October 2019 Mycoscope
Mushrooms and biodiversity
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The wild mushroom season is coming to an end. Since last spring, hundreds of hikers have followed our guides in the forest in search fungal Eldorados. A few days ago, residents of Montreal’s suburb of Rigaud made their first find: an amazing chicken of the woods (see photo).

Those who have not already registered for one of our last seasonal excursions will have to wait next spring. We have already scheduled a few outings for 2020: May 17 and July 26 in the Eastern Townships and August 15 in the Lower Laurentians.

In the meantime, you can participate in our introductory recreational evenings, like our workshops on fermentation or mushroom cultivation or our hunter-gatherer training program. 



Mushroom cultivation is increasing in popularity and fortunately, methods for cultivation have improved. In the 1950's, working conditions were very painful. Workers on mushroom farms had to breathe the fumes of formaldehyde that were used to disinfect. When the harvest was ready, they were on the job at 4 o'clock in the morning, wearing wet and icy overalls, in the dark, with both hands in the manure used to grow mushrooms.

Today, mushroom cultivation has become safe and popular. Mycoboutique hosts workshops and has a wide range of books on the topic. Our growing kits make it easy to produce mushrooms in the comfort of your home while our dowels for outside log cultivation yield several yearly harvests.

In October, while supplies last, these dowels are on sale: $15 for 100, instead of $20, $65 for 1000, instead of $80. Go for it before winter!



Our gift ideas suit all tastes and wallets. Among them, identification books that are (or will become) classics including the late Gary Lincoff’s Audubon Guide to North American Mushrooms, McNeil’s revised edition of Le Grand livre des champignons, Després’ Champignons comestibles du Québec. These must-haves are on sale: their price is reduced by 15% in October. It`s an opportunity to take the iniative in anticipation of the holidays.

Mycoboutique’s library will be the first to receive Lawrence Millman’s Fungipedia, a short and funny encyclopedia and the two volumes of Fungi of Temperate Europe by Laessoe & Peterson which is more serious with their descriptions of more than 2800 species and  7000 photos.



The dodos and the mushrooms

The dodo was a clumsy bird, native to Mauritius. Soon after the arrival of humans on the island in the seventeenth century, it disappeared for ever. It became the archetype of victims of the hunt. Biodiversity is a concern of our time and some fungi could suffer the same fate as the dodo's, following the loss of natural habitats rather than by hunting.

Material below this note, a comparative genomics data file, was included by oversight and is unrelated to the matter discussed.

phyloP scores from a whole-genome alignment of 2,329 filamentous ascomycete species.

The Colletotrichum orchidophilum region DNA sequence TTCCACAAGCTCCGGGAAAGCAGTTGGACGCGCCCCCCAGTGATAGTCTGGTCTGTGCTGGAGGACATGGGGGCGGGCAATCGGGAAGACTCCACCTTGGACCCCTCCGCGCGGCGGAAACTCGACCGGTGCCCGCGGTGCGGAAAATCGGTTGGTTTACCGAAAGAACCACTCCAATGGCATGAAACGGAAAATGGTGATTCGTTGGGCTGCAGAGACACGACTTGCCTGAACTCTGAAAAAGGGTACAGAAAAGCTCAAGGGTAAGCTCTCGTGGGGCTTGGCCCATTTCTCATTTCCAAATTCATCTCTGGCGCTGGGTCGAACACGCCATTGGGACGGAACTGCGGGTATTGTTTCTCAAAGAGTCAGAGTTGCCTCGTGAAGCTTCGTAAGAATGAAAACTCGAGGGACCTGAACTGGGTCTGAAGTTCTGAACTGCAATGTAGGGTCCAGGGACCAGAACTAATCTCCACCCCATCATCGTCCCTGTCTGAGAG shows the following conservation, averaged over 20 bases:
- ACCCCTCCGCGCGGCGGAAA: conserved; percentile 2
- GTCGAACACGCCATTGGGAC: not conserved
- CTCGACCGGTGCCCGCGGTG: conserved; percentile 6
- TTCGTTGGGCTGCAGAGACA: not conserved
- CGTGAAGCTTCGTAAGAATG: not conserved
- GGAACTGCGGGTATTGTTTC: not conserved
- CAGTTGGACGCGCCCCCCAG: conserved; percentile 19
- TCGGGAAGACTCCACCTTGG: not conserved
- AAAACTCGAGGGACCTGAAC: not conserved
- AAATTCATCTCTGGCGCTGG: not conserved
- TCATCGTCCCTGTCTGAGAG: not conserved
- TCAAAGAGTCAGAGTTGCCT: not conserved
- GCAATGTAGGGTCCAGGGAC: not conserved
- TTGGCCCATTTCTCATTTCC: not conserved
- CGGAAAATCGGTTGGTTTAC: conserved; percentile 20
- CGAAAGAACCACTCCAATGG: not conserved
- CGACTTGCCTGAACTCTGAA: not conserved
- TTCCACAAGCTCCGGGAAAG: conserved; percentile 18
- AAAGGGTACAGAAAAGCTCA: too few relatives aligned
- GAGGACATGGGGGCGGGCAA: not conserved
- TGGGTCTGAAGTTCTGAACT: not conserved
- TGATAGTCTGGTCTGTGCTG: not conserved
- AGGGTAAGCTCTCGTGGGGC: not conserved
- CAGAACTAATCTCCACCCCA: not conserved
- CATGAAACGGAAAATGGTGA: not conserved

The International Union for the Conservation of Nature keeps a list of all threatened species worldwide. In 2016, this list included 105,700 species of all kinds. Only five fungal species four of which were lichens (symbiosis between cyanobacteria and fungi), were counted. The only mushroom that does not deserve this status is the Elf Oyster (Pleurotus nebrodensis). It has long been believed that its habitat was limited to an area of ​​less than 100 square kilometers in Sicily. We now know that there are also some in Greece and the Middle East. In addition, it is easily cultivated, and its mycelium is available on the internet.

It is difficult to anticipate extinctions precisely: mushrooms are underground and their fruiting body appears only surreptitiously. Over all, the number of species is estimated by extrapolation to be several million of which, only a tiny fraction are known to date. No barcode in wild fungiland yet!

Some European countries have established their own list of threatened species based on picker's experience. There is nothing like it on our continent. For the sake of public health rather than conservation, a few American states have chosen to restrict wild mushroom sales to species that do not pose a risk of confusion. In her book, The Mushroom at  the End of the World, Anna Tsing argues that matsutake will survive human turpitude. The resilience of fungi thwarts calculations: yet there is no doubt, species will suffer the fate of the dodos while new species appear, better adapted.


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